Merely to drive the time away he sicken'd,
Fainted, and died, nor would with ale be quicken'd
"Nay," quoth he, on his swooning bed outstretch'd
"If I mayn't carry, sure I'll ne'er be fetch'd,
But vow, though the cross doctors all stood hearers,
For one carrier put down to make six bearers.'
Ease was his chief disease; and to judge right,
He died for heaviness that his cart went light:
His leisure told him that his time was come,
And lack of load made his life burdensome,
That even to his last breath, (there be that say't,)
As he were press'd to death, he cried, "More
weight.

"

But had his doings lasted as they were,
He had been an immortal carrier.
Obedient to the moon, he spent his date
In course reciprocal, and had his fate
Link'd to the mutual flowing of the seas,
Yet (strange to think) his wain was his increase;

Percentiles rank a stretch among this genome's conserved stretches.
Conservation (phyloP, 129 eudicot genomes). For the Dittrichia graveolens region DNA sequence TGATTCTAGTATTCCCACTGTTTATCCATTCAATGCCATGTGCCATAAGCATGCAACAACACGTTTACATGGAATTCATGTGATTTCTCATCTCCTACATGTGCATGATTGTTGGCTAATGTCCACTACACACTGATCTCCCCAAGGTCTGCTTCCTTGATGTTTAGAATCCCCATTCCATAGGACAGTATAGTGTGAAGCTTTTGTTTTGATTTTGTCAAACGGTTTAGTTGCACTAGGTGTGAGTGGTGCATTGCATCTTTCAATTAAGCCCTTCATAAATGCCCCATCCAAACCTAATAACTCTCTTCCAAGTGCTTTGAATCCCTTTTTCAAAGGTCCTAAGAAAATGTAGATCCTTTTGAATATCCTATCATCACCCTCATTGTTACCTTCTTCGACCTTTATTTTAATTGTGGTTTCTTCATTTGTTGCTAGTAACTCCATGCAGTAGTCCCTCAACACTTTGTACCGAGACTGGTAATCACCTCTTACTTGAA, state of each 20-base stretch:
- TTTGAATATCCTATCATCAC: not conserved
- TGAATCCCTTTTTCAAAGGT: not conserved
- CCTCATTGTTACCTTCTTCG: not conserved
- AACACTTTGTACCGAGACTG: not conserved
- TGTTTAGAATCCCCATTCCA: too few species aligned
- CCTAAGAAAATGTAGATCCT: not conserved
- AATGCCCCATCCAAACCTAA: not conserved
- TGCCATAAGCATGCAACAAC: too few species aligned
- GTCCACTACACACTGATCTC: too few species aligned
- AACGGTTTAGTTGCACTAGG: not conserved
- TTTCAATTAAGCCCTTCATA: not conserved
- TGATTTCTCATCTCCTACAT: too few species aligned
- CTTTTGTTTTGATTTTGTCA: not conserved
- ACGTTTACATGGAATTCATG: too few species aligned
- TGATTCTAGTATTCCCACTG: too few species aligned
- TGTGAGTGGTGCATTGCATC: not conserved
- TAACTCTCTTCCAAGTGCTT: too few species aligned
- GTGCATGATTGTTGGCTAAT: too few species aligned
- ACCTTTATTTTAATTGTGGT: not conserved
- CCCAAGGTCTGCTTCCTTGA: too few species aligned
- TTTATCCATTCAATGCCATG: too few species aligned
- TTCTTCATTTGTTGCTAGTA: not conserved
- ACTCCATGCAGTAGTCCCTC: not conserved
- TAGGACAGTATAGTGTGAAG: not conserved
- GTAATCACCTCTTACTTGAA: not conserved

His letters are deliver'd all and gone,

Only remains this superscription.

ON THE NEW FORCERS OF CONSCIENCE,
Under the Long Parliament.

BECAUSE you have thrown off your prelate lord,
And with stiff vows renounc'd his Liturgy,
To seize the widow'd whore Plurality

From them whose sin ye envied, not abhorr'd; Dare ye for this adjure the civil sword

To force our consciences that Christ set free,
And ride us with a classic hierarchy

Taught ye by mere A. S. and Rotherford ?
Men, whose life, learning, faith, and pure intent,
Would have been held in high esteem with Paul,
Must now be nam'd and printed heretics,